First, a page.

There are two competing email campaigns going on right now — one waged by a group of nurse anesthetists and the other by a group of physician anesthesiologists. Samples of the emails appear further below. A pair of bills are pending which would allow trained nurses to administer anesthesia without the supervision of a physician. The nurse group supports the bills, while the physician group opposes them.
Every year there are many bills of this type filed — bills which would expand the practice scope of health care professionals. The elements of the dialog are generally the same — cost/access arguments by the proponents and safety/quality arguments by the opponents. In general, I have a bias in support of expanding practice scope — I mistrust laws which artificially limit competition.
I have not heard debate on these particular bills, so I don’t have a firm position yet, but I do have an incoming view. I think these bills are different from the other practice scope bills. I believe that the administration of anethesia is a very dangerous and delicate procedure which should occur only with the involvement of the most highly trained professionals available. I tend to favor the consistent use of nurse/physician teams for anesthesia.
These bills are not before me in my committee roles, so I don’t have the occasion to delve further into the issue, but if one of them reaches me on the Senate floor, I will give the issue a careful look studying in more depth the available evidence offered by both sides.
== FROM A NURSE ==
Our state is facing new and ongoing challenges in meeting Massachusetts’s health care needs. As a nurse practitioner in your district, I understand the challenges that our community is facing. I also know of a solution, that when enacted, will make a tangible difference in the lives of our neighbors, improve access to care, and help curb healthcare costs. Senate Bill 1079 / House Bill 2009, An Act Improving the Quality of Health Care and Reducing Costs, is that solution. This bill does not change the scope of practice for nurse practitioners in the state. It right-sizes nursing regulations so that individuals who choose to see a nurse practitioner have full and direct access to all the expertise and services that nurse practitioners are prepared to provide. Please vote to move this legislation forward.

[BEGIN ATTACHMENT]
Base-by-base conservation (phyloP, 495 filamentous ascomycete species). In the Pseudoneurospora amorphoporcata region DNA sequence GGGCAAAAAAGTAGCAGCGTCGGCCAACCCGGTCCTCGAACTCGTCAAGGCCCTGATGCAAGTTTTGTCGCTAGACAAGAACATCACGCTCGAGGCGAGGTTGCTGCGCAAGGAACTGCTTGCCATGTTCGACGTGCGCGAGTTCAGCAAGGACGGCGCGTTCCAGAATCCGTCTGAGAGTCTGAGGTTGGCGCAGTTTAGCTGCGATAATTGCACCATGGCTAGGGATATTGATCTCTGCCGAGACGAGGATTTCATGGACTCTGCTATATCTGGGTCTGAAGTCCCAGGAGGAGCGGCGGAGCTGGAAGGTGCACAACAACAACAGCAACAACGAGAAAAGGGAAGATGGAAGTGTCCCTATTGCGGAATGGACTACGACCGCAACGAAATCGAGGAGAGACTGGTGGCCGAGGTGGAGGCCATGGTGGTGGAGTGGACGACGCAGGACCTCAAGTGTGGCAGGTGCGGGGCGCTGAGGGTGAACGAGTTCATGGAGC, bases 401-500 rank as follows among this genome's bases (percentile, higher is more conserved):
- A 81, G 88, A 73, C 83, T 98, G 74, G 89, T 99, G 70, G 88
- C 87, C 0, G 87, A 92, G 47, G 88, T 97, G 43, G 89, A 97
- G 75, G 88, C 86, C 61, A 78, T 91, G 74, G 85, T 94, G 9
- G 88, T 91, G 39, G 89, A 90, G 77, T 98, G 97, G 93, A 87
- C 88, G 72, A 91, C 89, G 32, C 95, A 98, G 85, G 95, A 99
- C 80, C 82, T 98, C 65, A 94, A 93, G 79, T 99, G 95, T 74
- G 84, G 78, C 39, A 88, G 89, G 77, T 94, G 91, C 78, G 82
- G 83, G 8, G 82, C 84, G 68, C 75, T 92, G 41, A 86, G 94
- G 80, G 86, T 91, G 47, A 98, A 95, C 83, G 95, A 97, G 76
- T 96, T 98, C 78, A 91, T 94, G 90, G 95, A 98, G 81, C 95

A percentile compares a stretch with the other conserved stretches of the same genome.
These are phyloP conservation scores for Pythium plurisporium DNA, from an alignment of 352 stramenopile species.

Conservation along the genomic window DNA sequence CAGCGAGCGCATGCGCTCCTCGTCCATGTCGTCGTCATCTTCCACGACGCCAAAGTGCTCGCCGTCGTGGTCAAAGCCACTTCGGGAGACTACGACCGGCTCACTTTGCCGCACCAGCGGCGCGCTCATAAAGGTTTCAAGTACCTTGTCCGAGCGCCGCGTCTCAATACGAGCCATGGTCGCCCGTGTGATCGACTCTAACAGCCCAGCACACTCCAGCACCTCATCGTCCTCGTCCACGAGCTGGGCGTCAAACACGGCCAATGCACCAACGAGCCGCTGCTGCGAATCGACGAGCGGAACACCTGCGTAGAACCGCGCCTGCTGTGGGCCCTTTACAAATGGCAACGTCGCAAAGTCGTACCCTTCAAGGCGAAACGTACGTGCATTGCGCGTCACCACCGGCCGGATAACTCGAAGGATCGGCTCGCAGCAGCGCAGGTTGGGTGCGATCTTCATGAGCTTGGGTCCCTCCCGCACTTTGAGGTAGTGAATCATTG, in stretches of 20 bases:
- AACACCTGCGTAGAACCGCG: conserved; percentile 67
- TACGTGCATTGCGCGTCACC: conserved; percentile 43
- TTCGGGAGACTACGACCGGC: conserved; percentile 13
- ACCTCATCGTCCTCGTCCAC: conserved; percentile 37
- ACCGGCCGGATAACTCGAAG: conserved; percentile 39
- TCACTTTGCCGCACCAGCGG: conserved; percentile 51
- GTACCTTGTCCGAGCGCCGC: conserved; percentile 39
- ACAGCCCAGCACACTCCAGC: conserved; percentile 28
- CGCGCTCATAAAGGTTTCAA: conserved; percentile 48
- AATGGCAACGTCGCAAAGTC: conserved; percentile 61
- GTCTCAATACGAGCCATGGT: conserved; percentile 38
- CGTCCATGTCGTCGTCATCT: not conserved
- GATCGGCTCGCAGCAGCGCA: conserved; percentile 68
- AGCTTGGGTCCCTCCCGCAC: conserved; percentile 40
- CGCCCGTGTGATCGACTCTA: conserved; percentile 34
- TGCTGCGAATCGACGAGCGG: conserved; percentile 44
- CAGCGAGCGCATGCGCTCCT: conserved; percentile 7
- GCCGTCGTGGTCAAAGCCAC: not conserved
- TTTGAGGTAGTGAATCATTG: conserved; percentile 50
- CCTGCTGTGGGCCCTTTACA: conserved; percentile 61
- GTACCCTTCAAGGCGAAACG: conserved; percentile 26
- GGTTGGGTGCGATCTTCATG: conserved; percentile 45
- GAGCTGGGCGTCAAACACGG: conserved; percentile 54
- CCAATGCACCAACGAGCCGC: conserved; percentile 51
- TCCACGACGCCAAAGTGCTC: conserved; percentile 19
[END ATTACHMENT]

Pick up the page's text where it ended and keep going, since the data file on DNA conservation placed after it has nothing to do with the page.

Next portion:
There is significant support for the policy changes in SB 1079/HB 2009:
Seventeen states and the District of Columbia already have similar regulatory models for nurse practitioners. Several of these states have used this model of regulation for over two decades with safe, quality care outcomes.
The model of regulation in SB 1079/HB 2009 has been projected to bring an $8.4 billion dollar savings in health care costs over the next 10 years in Massachusetts, according to the 2009 RAND report, “Controlling Health Care Spending in Massachusetts.”
SB 1079/ HB 2009 is consistent with the regulatory model endorsed by the National Council of State Boards of Nursing, and the evidence-based recommendations of the National Academy of Science’s Institute of Medicine.
Thousands of research studies spanning over forty years have consistently demonstrated the safety, quality, and cost effectiveness of nurse practitioner practice.
Based on the research and financial data, both the National Governors Association and the National Conference of State Legislatures have issued reports encouraging state governments to adopt a regulatory model like SB 1079/HB 2009 as a means to provide safe, quality, and affordable care. Under this model of regulation, nurse practitioners will continue to hold national board certification; maintain ongoing continuing education; and consult, coordinate and refer with the health care community as part of professional nursing practice.
SB 1079/HB 2009 promotes the flexibility to adopt and create new models of care delivery–such as the patient-centered health care home and integrated care.
Please help patients get full and direct access to care that nurse
practitioners provide. Pass SB 1079/HB 2009 to make health care delivery in Massachusetts more efficient, effective, and accessible. I look forward to hearing back from you. Thank you in advance for your support of this legislation and the 7,000 nurse practitioners across the state.
== FROM A PHYSICIAN ==
My name is
name deletedI live in
community deletedand I am a physician anesthesiologist in Massachusetts. I am emailing you today to encourage you to oppose bill H.2009 and S.1079. I believe these are dangerous bills that would eliminate the statutory provisions requiring nurse anesthetists to practice under the supervision of a physician.
I believe the safe administration of anesthesia requires a collaborative team approach between a nurse anesthetist and a supervising physician. When seconds count, having an anesthesiologist or qualified physician immediately available, working with and overseeing the nurse anesthetist reduces risk and ensures the safe delivery of quality anesthesia care.
I urge you to oppose bill H.2009 and S.1079.